Since a disability is manifested and experienced uniquely by each individual, assessing function and expectations of care is essential.
The term “normal” or “disabled” may lead to the belief that there is a typical way for persons with disabilities (PWD) to present, both behaviorally and physiologically. PWD living in a wide variety of settings represent a broad spectrum of strengths, resources, needs, wishes, and expectations.
Functional status assessment utilizing standardized tools, such as How to Communicate with PWD, and Assessment of PWD, assist practitioners in recognizing, responding to, and respecting PWD and/or caregivers’ expectations regarding outcomes of care, creating a way to frame caring for PWD to foster relationship-centered care.
Complexity of Care
The care of PWD requires specialized knowledge in the art and science of nursing to manage the interplay of factors that influence quality of care.
PWD represent a large population for whom nurses provide care but this has not always been evident in how we teach or in the experiences faculty create for students. Clinical experiences need to reflect numerous interconnected factors that affect care and the multiple variables that impact the quality of care for PWD.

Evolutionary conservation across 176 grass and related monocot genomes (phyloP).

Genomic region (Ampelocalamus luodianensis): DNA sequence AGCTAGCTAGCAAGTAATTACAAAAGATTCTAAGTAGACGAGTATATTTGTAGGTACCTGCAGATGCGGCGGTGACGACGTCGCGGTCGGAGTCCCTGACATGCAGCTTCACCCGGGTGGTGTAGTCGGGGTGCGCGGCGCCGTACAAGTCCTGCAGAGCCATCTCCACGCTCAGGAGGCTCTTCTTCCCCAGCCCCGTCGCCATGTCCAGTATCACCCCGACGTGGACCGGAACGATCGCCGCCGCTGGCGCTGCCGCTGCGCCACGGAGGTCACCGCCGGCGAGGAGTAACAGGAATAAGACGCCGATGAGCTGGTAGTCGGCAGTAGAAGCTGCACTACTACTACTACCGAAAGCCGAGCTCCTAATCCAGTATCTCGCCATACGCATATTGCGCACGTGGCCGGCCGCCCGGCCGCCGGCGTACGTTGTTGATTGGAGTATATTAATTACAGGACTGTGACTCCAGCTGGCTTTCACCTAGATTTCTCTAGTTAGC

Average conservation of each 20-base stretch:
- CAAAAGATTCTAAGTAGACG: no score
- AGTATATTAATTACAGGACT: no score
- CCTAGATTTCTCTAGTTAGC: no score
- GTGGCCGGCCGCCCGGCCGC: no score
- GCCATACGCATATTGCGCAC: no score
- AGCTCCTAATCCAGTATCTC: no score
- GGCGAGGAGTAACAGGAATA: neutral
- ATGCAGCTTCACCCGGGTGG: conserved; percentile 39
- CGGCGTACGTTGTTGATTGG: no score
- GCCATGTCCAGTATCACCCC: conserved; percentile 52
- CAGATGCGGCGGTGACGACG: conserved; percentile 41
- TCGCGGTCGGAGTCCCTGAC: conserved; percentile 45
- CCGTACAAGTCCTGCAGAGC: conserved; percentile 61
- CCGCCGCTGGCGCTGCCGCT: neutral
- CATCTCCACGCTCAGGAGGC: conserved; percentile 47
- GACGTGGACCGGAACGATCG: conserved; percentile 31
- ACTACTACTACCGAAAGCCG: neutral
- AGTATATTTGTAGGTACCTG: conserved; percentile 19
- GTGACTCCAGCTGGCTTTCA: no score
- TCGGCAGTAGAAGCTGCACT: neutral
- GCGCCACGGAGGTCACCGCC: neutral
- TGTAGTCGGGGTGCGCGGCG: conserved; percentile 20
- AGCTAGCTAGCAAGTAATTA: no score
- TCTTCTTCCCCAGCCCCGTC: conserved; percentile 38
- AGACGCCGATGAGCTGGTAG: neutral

Management of multiple co-existing acute, chronic, and secondary conditions may generate tension between immediate and long-term needs. The immediate and long-term needs of PWD converge in complex ways as they experience changes, both temporary and permanent, in environment as well as levels of independence and functioning. Nurses use judgment to observe, interpret, respond, and reflect, based on their knowledge and the expectations of PWD and/or their caregivers.
Unfolding cases, simulations, and teaching strategies using ACE.D Essential Knowledge Domains and Nursing Actions facilitate the ability of nurses to care for PWD and/or their caregivers in a way that is competent, individualized, and humanistic.
Vulnerability During Transitions
Transitions occurring in the lives of PWD occur across their lifespan: including changes in environment, types of care, and life events. Transitions have the potential to create upheaval, disequilibrium, and opportunities for PWD and their families.
Coordinating care during significant life transitions for PWD is fundamental to providing competent, individualized, and humanistic, patient-centered care. Care must be more than a series of discrete services; rather, continuity of care must be provided when PWD move among care settings.
Nurses are advocates for PWD and their caregivers learning to promote health and manage disease. The nurses’ professional identity is clearly evidenced in their role as advocates. As advocates for PWD and their caregivers, nurses have the ability to improve the quality of care provided and to incorporate the expectations of PWD and/or caregivers for promotion of health and management of disease.
A diligent focus on maintaining function, control, dignity, and integrity is necessary to promote health, nutrition, function, independence, safety, social interactions, and quality of life. Nurses help individuals and their caregivers to make life and health care choices in an effort to reclaim or develop new pathways toward human flourishing.